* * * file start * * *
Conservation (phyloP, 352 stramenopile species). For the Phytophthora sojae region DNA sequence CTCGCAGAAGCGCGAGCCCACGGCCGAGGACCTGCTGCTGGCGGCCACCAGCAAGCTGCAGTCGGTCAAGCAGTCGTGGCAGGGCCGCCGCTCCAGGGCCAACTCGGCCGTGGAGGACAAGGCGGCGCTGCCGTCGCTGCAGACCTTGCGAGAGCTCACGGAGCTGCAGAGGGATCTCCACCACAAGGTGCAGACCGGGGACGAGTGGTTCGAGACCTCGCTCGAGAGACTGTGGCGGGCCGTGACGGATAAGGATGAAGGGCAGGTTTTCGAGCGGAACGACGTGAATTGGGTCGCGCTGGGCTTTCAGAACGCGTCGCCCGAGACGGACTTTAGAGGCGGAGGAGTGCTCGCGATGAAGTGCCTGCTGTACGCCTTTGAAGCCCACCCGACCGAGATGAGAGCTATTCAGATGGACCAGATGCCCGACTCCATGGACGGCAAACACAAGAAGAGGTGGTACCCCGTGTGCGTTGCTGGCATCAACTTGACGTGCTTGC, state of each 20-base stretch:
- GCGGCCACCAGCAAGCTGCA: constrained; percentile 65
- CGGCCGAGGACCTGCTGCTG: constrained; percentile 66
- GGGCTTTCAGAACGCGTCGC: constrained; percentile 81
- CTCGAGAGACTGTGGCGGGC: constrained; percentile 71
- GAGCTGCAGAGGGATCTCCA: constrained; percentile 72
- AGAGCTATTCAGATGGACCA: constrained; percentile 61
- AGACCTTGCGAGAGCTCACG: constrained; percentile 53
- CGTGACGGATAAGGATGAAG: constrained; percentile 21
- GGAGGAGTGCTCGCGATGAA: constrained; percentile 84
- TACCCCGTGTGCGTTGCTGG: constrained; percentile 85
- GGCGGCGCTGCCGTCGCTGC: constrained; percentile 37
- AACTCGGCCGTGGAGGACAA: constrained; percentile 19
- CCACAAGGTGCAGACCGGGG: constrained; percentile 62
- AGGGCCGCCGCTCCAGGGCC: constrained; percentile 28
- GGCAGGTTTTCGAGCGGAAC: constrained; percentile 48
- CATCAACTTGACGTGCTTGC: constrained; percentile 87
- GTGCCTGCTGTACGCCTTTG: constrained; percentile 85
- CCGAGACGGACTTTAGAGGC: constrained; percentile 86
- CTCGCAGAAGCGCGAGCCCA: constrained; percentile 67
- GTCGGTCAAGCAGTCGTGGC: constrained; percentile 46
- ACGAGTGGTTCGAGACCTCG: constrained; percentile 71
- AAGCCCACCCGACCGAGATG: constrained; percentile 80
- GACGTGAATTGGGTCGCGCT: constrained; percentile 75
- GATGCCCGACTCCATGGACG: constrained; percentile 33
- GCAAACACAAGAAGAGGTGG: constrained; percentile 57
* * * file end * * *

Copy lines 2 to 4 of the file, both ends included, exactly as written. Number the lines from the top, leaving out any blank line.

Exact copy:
- GCGGCCACCAGCAAGCTGCA: constrained; percentile 65
- CGGCCGAGGACCTGCTGCTG: constrained; percentile 66
- GGGCTTTCAGAACGCGTCGC: constrained; percentile 81